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Labor Action Could Affect Three Giant Australian LNG Projects

BP North Rankin
Woodside's North Rankin complex (BP file image)

Published Aug 21, 2023 3:59 PM by The Maritime Executive

Workers at the Chevron and Woodside LNG projects in northwestern Australia are signaling that they could soon go on strike over pay and working conditions, potentially dealing a serious blow to the global supply of liquefied natural gas - just as the northern hemisphere is stocking up for winter. 

On Sunday, representatives for the offshore platform workers' union at Woodside - Offshore Alliance - announced that they will trigger a seven-day strike countdown if they cannot conclude an agreement with their employer by Wednesday. 

The Offshore Alliance is a partnership between the Maritime Union of Australia (MUA) and the Australian Workers Union (AWU). It recently won court approval for its right to represent Woodside's workers and negotiate on their behalf, despite the gas producer's objections. With the legal win in hand, the alliance has the green light to pursue strike action if it can't reach an agreement with Woodside. 

If successful, it would be the first enterprise-wide labor agreement in decades for the company's Australian offshore operation. The union is seeking a pay raise for plant operators and limits on outsourcing to third-party contractors.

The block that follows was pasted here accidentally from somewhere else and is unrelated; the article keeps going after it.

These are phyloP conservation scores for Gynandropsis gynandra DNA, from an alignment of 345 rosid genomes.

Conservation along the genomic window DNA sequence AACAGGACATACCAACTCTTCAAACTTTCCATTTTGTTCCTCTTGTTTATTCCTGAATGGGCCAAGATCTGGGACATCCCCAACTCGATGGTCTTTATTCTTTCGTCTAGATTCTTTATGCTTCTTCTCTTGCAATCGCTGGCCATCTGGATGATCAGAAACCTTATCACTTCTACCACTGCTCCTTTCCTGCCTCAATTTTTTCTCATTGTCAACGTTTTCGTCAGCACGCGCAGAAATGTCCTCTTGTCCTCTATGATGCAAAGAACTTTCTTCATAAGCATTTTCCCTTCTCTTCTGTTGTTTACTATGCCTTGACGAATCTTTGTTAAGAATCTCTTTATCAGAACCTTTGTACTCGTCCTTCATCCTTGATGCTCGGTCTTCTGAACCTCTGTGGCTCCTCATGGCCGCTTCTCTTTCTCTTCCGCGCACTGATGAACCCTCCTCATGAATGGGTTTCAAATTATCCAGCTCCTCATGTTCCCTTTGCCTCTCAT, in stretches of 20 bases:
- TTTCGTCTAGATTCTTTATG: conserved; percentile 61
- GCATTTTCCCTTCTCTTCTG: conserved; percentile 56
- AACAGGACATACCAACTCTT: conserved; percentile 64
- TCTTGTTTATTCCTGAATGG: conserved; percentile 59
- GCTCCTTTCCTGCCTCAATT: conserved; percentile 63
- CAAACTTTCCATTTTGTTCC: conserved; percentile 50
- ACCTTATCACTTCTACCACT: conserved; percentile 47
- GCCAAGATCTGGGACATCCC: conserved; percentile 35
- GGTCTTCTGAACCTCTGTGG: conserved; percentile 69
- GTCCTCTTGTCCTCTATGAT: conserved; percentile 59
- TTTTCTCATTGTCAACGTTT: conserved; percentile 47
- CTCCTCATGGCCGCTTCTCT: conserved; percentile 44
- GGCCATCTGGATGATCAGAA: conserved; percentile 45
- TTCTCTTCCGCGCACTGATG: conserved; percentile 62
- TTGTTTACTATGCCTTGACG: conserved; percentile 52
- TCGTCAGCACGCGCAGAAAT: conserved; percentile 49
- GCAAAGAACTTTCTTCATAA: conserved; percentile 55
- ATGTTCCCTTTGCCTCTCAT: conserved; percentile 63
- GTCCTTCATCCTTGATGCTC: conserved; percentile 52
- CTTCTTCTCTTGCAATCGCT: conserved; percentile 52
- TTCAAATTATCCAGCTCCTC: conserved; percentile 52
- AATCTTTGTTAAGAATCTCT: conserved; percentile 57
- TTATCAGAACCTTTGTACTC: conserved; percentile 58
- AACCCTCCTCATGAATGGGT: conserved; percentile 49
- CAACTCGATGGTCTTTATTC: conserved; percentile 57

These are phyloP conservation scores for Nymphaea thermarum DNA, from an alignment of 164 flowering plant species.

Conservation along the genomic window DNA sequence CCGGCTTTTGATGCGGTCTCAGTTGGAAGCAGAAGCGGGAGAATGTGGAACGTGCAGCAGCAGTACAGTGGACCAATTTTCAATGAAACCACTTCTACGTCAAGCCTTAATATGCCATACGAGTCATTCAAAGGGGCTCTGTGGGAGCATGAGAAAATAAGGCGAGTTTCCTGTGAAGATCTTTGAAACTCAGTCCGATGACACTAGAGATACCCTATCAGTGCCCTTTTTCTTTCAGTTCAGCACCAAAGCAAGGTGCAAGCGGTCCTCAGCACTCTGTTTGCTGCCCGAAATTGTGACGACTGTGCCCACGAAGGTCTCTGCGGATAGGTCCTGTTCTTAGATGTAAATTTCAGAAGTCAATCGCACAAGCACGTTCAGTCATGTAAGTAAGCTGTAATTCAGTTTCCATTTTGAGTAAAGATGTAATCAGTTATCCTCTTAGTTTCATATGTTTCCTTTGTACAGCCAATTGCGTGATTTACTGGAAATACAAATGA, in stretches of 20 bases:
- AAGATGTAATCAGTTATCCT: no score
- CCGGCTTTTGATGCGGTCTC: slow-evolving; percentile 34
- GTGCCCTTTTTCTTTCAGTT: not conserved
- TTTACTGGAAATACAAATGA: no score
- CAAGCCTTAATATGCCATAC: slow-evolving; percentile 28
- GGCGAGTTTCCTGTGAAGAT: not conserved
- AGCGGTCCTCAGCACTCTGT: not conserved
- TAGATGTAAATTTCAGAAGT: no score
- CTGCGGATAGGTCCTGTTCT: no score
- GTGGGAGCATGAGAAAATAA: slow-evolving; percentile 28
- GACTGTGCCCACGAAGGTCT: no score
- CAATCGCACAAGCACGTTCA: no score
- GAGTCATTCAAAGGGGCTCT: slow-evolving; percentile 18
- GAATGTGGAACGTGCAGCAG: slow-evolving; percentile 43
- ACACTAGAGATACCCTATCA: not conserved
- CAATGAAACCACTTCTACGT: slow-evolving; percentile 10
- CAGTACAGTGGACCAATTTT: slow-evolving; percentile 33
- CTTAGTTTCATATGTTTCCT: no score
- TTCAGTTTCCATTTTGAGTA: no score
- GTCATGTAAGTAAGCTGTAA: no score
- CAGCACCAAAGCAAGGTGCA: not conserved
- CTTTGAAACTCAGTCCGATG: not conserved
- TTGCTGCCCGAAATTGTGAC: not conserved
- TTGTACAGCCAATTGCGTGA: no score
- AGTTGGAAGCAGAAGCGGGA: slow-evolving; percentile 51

“Woodside tried every tactic it could think of to avoid bargaining with its workers as a collective, but in the end the company failed to maintain the status quo it liked – one where what the company says goes,” union spokesperson Brad Gandy told Australian media. 

The action could affect workers on three platforms on Australia's Northwest Shelf: Goodwyn Alpha, North Rankin Complex and Angel Deep. Together they feed the Karratha Gas Plant, which has an export capacity of about 17 million tonnes per annum of LNG. This amounts to about four percent of the global supply of LNG, and the threat of reducing its output - in combination with a pending vote on industrial action at two other Australian LNG plants - is having a significant effect on global LNG price benchmarks. 

On August 9, the day after the Offshore Alliance's members voted to authorize a strike action, EU natural gas prices jumped by 28 percent, the largest hike since the invasion of Ukraine began in 2022. Benchmark prices in the EU rose another 10 percent Monday after the alliance's warning of an impending strike.

Markets are also closely watching developments at the adjacent Gorgon and Wheatstone LNG projects, both operated by Chevron. Workers at these two plants are set to vote Thursday on whether to authorize a strike. If bargaining fails across all three, and all three are subject to industrial action, up to 10 percent of the world's LNG supply could be affected. The duration could be extended, noted Columbia University's Center on Global Energy Policy: the strike aboard Shell's Prelude FLNG plant last year took about two and a half months to resolve.